An important question is whether methadone doses significantly higher than those typically used in many MMT programs might carry greater cardiac risks. In the Krantz et al. TdP cases (2002), doses ranged from 65 to 1000 mg/d, with most greater than 200 mg/d (average 397 mg/d). Similarly, the dose ranged from 275 to 500 mg/d (mean 365 mg/d) in the four Sala et al. (2003) cases and from 650 to 880 mg/d (mean 743 mg/d) in the three Walker et al. (2003) cases.

However, the clinical study by Martell and colleagues (2003) found that the increase in QTc interval was only marginally greater in patients receiving methadone doses ranging from 110 to 150 mg/d compared with those receiving 0 to 59 mg/d (13.2 vs 11.1 msec, respectively). In a small case series involving 12 patients receiving from 500 to 1400 mg/d (mean 812 mg/d), the average QTc interval was 435 msec (Leavitt 2001).

As an additional consideration, it might be expected that the serum methadone level (SML) could better predict effects on cardiac repolarization than the dose itself. However, to date, only Huber et al. (2001) examined SMLs in this context, and they found only slight, statistically nonsignificant correlations of peak or trough SMLs with QTc values (maximum r = +.18; p = 0.26).

Prolonged QTc interval and TdP in MMT patients may depend on various factors, with high methadone doses or serum levels playing still undetermined roles. At the same time, however, it is important that adequate methadone doses continue to be appropriately administered for successful substance-abuse treatment outcomes (Leavitt 2003).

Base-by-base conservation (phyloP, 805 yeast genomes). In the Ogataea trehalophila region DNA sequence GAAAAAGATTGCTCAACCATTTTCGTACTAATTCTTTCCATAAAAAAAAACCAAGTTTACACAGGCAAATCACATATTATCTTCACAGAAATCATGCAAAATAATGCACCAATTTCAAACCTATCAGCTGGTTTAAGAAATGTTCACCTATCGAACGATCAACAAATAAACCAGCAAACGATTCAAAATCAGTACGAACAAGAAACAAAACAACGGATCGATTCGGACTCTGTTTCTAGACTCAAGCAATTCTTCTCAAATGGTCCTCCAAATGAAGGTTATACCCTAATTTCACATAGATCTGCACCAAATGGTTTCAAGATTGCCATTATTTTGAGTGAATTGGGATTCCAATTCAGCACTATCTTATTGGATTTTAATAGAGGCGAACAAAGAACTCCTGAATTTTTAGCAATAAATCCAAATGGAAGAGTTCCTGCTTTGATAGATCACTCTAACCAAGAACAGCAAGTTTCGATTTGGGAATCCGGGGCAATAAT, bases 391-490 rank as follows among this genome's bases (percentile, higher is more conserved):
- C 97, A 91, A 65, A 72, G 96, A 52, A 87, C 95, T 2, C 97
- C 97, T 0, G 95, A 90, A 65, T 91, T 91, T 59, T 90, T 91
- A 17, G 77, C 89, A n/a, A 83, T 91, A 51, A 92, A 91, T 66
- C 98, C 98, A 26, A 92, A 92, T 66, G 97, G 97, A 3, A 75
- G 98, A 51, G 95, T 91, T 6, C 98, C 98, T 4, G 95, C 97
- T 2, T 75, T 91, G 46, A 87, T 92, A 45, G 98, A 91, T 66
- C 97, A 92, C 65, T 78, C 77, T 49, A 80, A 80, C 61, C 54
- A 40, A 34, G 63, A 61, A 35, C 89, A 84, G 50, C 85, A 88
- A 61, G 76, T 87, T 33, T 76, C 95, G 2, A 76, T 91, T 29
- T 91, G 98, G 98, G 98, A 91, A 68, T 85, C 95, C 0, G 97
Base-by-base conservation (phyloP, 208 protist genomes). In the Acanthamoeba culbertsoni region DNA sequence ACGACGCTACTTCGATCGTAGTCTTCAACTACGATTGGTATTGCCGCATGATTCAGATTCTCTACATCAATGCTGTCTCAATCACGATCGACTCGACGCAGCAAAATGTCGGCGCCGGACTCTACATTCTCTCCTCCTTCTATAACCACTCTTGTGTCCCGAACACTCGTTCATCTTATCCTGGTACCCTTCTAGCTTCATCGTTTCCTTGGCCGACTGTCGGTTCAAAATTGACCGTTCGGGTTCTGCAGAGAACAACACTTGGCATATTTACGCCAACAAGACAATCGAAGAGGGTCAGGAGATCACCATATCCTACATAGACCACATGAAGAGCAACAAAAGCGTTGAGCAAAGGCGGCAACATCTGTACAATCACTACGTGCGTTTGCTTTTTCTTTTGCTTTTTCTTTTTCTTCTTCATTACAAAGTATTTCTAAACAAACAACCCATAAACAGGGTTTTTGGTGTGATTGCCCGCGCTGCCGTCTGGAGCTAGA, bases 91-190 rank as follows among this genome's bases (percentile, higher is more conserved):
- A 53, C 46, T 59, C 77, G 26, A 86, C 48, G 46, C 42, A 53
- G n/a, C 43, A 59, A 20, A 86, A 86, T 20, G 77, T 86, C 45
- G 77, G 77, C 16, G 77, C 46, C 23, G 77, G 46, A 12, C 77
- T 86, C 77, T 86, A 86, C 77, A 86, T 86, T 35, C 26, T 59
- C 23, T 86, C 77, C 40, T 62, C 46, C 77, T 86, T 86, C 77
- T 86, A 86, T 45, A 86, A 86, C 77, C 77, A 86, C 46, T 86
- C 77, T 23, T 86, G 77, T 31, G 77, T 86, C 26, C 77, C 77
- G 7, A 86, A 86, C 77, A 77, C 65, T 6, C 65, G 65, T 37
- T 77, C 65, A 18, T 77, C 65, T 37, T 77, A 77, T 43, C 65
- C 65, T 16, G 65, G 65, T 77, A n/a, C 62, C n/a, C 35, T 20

Arrhythmia Risk in MMT Patients
It is important for practitioners to be aware of medical conditions and medications that might influence the development of QT prolongation during methadone maintenance, as discussed below. However, these should not be used to automatically exclude patients from entering or continuing MMT. Although some factors cannot easily or quickly be corrected, others might be modified and/or closely monitored during methadone maintenance.

Predisposing Conditions
According to current data, cardiovascular disease ranks as the number one cause of death in the overall population (AHA 2003). There are an estimated 300,000 to 400,000 sudden cardiac deaths each year in the U.S., with most due to ventricular arrhythmias (Hampton 2003).

Drug-addicted persons in general – including those entering or already in MMT programs – can be at risk of arrhythmia due to abuse of cardiotoxic substances, such as cocaine, amphetamines, and alcohol (Hser et al. 2001). Cocaine has long been recognized as toxic to the heart; blocking sodium and potassium channels, depressing cardiac function, and causing both TdP and myocardial infarction (Lange and Hillis 2001). The QTc may be prolonged in up to 20% of patients who abuse alcohol (Mathot et al. 2000; Takehana and Izumi 2000).

Patients also can have other substance abuse related cardiac disorders predisposing to arrhythmia, including: cardiomyopathy (often due to alcohol or cocaine abuse); infectious endocarditis (due to injection drug use), which may result in chronic valvular disease and myocardial dysfunction; and, coronary artery disease or pulmonary-associated heart disease (possibly associated with habitual tobacco and/or marijuana smoking). Additional arrhythmia-risk factors may be present just as in the general population: congenital LQTS, electrolyte disturbances, altered nutritional states, myocardial ischemia, cardiac hypertrophy or dysfunction, and extremes of heart rate (Al-Khatib et al. 2003; Crouch et al. 2003; Dressler and Roberts 1989; Reilly et al. 2000; Welch and Chue 2000).